Statoil Says Serious Gas Leaks Declined

The number of serious gas leaks from Statoil-operated installations on the Norwegian continental shelf (NCS) more than halved from 2002 to 2004.

A newly-published internal report covering the 1996-2004 period concludes that results were generally speaking very good last year.

Serious leaks involving more than 100 grams of hydrocarbons per second and reportable to the Petroleum Safety Authority Norway declined from 27 in 2002 to 12. The latter figure is the lowest for the period in relation to the level of activity.

Eleven Statoil-operated installations experienced no serious leaks last year. The report also embraces the Kollsnes gas processing plant near Bergen.

"We're involved in a Norwegian Oil Industry Association (OLF) gas leak project," explains Dag Petter Berg, platform manager for Sleipner A and Statoil's representative in this program.

"The aim has been to halve the number of leaks larger than 100 grams per second by the end of 2005, but that target was already achieved with last year's result.

"Our challenge for the future will be to reduce the number of escapes even closer to zero."

Statoil has launched a number of initiatives aimed at combating oil and gas leaks, including measures on individual installations after earlier incidents have been investigated.

In addition comes the OLF project to reduce leak events, while attention is being focused through the safe behavior program on encouraging individuals to act in an appropriate, safe manner.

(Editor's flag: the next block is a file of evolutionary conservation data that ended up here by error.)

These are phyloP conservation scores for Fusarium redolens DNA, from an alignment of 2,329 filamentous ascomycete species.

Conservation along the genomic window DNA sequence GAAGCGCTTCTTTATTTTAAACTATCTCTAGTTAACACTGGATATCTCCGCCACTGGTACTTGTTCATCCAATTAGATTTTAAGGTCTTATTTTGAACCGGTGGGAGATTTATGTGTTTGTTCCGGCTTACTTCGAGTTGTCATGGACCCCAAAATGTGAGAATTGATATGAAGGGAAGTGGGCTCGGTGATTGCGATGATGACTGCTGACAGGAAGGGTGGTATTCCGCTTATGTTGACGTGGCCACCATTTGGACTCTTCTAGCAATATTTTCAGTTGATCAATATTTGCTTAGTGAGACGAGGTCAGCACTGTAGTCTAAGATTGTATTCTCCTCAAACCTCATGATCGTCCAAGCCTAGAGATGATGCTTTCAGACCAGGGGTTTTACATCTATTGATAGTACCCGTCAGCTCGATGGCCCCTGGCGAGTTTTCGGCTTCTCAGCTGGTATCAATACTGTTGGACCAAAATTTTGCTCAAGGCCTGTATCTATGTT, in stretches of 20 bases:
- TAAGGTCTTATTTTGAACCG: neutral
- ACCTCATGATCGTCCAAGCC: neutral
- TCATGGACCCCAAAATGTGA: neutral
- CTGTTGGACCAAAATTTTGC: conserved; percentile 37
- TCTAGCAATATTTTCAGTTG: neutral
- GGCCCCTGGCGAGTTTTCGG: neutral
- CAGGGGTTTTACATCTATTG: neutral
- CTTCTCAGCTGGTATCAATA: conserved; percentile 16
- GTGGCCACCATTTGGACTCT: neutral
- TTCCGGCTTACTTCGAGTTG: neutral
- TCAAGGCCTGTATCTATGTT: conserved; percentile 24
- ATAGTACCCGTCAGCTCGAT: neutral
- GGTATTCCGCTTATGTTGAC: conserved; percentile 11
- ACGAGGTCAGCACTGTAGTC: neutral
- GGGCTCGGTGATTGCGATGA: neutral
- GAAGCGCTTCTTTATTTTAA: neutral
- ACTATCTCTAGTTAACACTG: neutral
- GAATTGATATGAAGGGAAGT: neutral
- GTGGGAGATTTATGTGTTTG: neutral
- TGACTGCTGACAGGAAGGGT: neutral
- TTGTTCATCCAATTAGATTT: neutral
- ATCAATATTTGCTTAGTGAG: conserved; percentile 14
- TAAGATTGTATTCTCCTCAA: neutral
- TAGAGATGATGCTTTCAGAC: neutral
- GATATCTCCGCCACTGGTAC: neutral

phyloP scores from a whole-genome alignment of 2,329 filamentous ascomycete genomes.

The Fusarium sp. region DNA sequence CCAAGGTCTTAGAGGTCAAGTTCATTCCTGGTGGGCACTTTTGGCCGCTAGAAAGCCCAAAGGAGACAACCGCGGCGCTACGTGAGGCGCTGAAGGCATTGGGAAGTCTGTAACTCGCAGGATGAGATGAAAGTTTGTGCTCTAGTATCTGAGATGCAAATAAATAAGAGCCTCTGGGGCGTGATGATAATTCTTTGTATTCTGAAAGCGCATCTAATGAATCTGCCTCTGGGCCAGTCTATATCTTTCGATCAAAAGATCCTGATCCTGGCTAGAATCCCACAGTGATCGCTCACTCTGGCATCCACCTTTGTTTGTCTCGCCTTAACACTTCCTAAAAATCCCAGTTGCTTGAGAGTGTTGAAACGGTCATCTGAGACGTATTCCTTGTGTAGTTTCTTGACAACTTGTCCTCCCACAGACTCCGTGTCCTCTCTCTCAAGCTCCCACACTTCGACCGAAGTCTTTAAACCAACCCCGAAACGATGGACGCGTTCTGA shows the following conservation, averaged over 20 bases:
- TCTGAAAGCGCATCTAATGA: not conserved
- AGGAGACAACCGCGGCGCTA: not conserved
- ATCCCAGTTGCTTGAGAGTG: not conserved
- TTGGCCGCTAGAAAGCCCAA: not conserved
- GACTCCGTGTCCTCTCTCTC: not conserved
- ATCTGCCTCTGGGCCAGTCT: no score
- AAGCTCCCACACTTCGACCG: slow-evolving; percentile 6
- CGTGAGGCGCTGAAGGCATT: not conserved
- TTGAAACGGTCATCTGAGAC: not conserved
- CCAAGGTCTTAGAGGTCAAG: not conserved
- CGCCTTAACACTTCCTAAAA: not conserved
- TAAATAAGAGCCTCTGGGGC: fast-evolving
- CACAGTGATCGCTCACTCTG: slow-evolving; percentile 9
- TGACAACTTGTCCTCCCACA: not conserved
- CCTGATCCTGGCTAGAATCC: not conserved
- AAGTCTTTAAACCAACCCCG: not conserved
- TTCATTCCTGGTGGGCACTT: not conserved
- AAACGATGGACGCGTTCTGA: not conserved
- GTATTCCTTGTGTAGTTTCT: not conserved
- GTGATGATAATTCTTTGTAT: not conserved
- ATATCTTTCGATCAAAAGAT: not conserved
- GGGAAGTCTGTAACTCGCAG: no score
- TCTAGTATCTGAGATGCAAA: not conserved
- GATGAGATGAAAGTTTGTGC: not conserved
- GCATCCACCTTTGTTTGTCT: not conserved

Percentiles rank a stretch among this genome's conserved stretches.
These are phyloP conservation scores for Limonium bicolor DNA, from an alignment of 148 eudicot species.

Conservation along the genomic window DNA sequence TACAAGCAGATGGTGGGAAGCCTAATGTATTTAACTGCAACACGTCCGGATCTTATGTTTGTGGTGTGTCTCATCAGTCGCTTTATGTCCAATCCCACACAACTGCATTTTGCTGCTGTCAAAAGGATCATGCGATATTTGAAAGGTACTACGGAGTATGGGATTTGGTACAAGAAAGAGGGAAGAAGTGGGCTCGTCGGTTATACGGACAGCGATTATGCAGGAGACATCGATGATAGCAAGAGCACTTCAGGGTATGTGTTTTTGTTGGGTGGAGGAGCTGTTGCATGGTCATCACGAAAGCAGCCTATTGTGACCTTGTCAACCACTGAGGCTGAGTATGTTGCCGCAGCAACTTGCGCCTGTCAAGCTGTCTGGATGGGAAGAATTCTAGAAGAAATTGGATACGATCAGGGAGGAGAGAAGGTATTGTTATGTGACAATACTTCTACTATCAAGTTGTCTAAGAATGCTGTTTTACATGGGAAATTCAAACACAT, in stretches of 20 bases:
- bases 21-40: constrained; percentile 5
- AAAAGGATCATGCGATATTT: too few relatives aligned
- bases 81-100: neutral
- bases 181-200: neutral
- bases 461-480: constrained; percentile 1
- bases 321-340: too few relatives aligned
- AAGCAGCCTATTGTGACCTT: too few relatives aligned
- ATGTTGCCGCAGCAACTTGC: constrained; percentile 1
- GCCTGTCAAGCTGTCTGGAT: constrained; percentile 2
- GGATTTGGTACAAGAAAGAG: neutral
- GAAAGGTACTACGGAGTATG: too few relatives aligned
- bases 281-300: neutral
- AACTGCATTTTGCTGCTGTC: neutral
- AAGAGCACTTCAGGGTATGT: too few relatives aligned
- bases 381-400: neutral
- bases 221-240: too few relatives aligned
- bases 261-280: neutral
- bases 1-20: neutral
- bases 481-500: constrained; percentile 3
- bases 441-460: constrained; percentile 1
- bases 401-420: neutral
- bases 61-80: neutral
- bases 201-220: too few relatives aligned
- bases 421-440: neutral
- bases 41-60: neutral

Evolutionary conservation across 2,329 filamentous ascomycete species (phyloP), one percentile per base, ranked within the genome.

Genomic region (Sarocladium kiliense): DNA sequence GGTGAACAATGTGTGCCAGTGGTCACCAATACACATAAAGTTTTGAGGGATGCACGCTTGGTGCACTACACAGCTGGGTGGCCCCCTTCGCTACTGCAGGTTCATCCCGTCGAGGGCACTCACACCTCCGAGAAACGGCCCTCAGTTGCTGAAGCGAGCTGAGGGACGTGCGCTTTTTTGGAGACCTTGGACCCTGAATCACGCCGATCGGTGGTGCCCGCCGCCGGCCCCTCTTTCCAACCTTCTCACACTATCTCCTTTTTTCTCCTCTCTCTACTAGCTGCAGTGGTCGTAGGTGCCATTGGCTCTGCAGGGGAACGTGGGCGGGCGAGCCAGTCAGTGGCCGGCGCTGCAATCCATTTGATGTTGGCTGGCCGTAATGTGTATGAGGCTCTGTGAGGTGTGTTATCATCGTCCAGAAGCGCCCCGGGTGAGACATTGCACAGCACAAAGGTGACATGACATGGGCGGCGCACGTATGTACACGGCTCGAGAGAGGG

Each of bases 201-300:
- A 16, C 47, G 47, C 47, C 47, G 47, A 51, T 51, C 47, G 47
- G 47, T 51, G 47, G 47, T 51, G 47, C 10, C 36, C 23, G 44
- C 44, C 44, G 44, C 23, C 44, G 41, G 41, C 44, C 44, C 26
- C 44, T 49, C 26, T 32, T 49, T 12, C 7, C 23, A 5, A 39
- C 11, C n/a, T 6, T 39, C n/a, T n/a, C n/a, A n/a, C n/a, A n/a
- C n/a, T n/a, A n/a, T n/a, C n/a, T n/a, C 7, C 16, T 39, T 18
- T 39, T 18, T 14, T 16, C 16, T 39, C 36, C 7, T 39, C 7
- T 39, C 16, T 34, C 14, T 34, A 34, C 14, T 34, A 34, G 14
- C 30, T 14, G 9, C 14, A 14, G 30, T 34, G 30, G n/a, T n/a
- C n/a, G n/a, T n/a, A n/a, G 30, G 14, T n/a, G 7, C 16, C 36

The declining trend for gas leaks has been welcomed as a positive development by Geir Pettersen, senior vice president for safety.

"This has long been a priority area, so the decrease is a fine acknowledgement of the purposeful efforts devoted by the organization to achieving it.

"However, accuracy and alertness must continue to be given top attention if we are to reduce the number of incidents even further."

The report nevertheless emphasizes that the gas leak on the Snorre A platform last November makes it difficult to conclude that 2004 was a good year.

That incident is also described as the most serious in the 1996-2004 period.

According to the report, the leading cause of gas leaks is "deficient quality control/verification of work done", which in turn comes down to human error. The underlying causes are primarily "working practices" and "organization of the work", which in turn lead to equipment failures and erroneous behavior by individuals.


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